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Remains found in Chesterfield could be part of family burial plot

Billy Shields
VPM News
A road construction crew stumbled upon what appears to be a family graveyard in Chesterfield County during May while extending Nash Road. Archaeologists are now studying the site.

The county is currently trying to locate living descendants.

After a road crew discovered human remains in May, Chesterfield County officials began looking for descendants of those buried in what appears to be a family graveyard.

“We’ve heard from about a dozen people so far, and have heard from a couple of people who we do think are direct descendants,” said Lauren Gryctko, an archaeologist with Johnson, Mirmiran and Thompson — a company researching the site.

Amateur historians in the late 1980s became aware that a family burial site could be located in the area after seeing it mentioned in deeds that were reviewed during construction of the Gates Bluff subdivision.

Those deeds included a 752-acre plot of land that was likely a farm owned by the Graves family.

But no one knew where the graveyard was located, until a crew building an extension to Nash Road struck a brick tomb about a mile south of the Chesterfield County Courthouse earlier this year. The crew stopped work, and archaeologists using ground-penetrating radar discovered 17 additional graves. Most of those are made of wood; a few are shroud burials, Gryctko said.

The first tomb found contained an iron coffin that held the remains of Nancy C. “Ann” Graves, who died in 1858 at age 55. That coffin, likely custom-made by the Fisk Company, indicates affluence that could provide a clue about those buried at the site, Gryctko said.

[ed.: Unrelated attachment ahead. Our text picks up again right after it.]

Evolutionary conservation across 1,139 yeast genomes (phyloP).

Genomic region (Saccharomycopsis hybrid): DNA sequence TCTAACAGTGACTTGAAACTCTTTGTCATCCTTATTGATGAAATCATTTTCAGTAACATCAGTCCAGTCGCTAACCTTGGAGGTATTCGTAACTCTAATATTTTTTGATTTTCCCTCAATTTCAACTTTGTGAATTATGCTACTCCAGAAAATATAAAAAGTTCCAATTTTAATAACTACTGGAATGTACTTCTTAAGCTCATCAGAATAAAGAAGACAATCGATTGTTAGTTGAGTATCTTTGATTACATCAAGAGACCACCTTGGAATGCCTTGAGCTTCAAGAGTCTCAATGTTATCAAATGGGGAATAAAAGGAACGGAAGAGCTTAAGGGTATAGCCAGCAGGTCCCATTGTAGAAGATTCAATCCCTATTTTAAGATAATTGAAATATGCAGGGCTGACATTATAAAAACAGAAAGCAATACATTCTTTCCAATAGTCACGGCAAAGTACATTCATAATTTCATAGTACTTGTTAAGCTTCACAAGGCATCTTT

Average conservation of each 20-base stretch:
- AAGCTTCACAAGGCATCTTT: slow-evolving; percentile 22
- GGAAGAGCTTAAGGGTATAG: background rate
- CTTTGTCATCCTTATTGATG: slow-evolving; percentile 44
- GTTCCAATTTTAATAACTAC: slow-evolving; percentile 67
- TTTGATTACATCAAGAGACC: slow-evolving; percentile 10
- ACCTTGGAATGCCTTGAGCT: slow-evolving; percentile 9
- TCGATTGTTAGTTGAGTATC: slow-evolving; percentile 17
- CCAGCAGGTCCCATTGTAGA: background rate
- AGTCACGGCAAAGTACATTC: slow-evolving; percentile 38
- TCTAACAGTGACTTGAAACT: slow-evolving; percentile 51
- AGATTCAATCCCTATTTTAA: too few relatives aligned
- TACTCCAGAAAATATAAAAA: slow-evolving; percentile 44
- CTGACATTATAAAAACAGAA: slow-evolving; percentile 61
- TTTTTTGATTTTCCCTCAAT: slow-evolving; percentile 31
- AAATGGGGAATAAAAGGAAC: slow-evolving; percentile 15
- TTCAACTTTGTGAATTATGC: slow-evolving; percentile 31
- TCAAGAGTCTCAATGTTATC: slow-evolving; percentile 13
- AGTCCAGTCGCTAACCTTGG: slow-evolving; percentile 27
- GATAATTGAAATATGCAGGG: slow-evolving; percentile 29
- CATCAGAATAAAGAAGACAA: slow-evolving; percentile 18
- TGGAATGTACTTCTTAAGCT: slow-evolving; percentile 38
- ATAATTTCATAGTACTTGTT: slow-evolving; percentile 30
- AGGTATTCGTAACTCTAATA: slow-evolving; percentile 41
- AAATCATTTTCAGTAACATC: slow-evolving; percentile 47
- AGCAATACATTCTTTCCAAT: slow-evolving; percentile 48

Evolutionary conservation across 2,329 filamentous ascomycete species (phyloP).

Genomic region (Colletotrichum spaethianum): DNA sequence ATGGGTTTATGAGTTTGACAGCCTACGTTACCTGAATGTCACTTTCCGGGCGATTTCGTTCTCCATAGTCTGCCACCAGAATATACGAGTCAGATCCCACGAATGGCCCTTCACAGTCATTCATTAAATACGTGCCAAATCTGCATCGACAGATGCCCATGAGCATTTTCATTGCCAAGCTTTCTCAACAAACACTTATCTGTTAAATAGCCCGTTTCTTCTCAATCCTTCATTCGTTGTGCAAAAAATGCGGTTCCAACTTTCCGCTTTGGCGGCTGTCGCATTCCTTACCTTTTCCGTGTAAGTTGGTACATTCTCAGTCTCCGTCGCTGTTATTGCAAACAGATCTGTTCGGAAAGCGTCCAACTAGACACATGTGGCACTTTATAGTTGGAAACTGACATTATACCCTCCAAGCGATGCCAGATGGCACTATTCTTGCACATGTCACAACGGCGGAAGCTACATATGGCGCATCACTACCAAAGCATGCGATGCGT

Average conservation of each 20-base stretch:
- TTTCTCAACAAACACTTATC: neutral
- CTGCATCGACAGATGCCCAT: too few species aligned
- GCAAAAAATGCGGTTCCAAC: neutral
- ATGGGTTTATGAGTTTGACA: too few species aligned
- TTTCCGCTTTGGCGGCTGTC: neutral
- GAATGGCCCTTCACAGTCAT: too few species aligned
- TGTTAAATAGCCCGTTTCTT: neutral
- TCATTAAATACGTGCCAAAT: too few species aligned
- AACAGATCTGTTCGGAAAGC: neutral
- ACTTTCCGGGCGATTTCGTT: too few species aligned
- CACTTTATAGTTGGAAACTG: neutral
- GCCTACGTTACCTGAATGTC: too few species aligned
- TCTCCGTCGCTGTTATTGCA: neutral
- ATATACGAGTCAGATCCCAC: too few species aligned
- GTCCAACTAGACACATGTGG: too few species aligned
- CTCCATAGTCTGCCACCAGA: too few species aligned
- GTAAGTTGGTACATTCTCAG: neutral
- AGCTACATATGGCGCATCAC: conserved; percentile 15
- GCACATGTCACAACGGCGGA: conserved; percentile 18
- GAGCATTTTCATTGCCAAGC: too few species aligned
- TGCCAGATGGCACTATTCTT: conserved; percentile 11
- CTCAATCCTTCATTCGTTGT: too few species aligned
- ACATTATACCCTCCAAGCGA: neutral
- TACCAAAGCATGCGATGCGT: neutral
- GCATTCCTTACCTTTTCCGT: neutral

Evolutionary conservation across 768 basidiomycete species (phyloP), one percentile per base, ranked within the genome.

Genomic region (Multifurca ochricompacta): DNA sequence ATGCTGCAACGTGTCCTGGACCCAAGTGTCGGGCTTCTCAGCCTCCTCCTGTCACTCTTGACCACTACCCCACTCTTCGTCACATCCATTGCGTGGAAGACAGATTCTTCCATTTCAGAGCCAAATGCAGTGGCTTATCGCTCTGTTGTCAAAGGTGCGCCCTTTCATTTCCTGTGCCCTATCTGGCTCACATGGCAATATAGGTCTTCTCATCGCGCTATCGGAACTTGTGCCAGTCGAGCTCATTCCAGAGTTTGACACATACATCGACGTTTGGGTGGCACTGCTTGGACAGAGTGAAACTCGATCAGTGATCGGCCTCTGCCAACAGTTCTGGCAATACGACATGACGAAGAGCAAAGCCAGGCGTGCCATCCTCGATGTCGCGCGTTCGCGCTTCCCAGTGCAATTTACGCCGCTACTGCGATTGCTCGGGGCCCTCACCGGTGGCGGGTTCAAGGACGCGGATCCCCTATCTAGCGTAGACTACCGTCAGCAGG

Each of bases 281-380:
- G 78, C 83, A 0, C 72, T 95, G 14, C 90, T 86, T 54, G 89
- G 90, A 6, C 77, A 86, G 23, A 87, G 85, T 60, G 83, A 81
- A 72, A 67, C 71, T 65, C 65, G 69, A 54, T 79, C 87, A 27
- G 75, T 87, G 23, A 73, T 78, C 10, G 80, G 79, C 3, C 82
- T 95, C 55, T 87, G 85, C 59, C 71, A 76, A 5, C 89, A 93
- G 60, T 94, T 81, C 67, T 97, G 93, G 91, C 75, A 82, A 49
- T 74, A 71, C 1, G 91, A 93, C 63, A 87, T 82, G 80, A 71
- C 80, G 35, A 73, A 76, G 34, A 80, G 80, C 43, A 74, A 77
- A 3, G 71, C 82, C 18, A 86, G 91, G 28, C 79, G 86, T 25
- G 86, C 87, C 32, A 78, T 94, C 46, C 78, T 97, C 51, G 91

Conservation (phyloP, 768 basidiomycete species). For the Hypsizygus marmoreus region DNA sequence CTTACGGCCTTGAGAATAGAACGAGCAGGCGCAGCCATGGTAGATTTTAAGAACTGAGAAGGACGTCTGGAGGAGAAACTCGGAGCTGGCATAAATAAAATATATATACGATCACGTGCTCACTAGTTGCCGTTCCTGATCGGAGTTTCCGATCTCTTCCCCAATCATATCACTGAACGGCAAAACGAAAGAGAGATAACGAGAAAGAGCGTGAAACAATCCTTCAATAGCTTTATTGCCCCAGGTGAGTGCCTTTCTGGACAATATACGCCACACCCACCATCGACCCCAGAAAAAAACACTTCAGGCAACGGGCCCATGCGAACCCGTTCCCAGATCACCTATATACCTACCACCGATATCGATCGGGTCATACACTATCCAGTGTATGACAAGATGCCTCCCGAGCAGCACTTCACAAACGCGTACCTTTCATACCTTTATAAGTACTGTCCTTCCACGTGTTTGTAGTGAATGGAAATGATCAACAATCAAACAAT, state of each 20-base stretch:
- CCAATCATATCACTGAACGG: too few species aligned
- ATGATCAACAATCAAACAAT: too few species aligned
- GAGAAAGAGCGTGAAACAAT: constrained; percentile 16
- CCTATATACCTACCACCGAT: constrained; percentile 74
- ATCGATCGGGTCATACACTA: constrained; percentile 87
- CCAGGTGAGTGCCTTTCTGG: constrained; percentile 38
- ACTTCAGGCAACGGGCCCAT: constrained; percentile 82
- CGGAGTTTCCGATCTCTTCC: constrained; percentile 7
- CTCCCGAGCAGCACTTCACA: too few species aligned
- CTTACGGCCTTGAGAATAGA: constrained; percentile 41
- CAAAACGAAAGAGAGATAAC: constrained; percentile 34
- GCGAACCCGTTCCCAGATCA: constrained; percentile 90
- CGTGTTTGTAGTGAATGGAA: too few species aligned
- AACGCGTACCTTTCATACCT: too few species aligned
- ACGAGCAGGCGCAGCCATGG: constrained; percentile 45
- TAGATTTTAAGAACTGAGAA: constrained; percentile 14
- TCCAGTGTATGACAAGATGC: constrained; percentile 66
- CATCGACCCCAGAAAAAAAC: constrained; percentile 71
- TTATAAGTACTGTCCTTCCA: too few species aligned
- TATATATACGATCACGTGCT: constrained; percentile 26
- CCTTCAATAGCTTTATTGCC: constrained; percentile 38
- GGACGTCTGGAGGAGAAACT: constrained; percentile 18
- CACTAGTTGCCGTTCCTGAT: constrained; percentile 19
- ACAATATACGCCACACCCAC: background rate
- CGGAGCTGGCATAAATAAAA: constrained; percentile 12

“These are expensive burials,” she said. “The one thing we know about her life was that she had someone in her life who wanted to spend a lot of money burying her.”

Graves was married to Samuel Hancock; her parents were Mary and Benjamin Graves. She also had seven children: Madison, Mary Ann, Indiana Jane, Martha S., Samuel, Virginia and Benjamin Hancock, according to a county press release.

All remains found at the site will be stored at Morrissett Funeral and Cremation Service and other climate-controlled businesses in the area. The county's discussed possible reinterment; a decision would be made in concert with any identified descendants.

In the meantime, the Chesterfield County Department of Transportation is working with the Virginia Department of Historical Resources and the Chesterfield County Historical Society to identify and notify any living descendants.

The discovery hasn't "halted work" on the road project, according to the county. And by early August, Chesterfield will apply for a permit to relocate the graves. Until then, those who believe they are related to the Graves-Hancock family can contact officials via email or through the mail.

Archaeologists continue researching the site and have not ruled out the possibility that enslaved people are buried there.

“But we don’t think there are any more burials like Nancy’s,” said Bill Arel, a senior transportation engineer for Chesterfield.

Billy Shields is a multimedia journalist with VPM News Focal Point.
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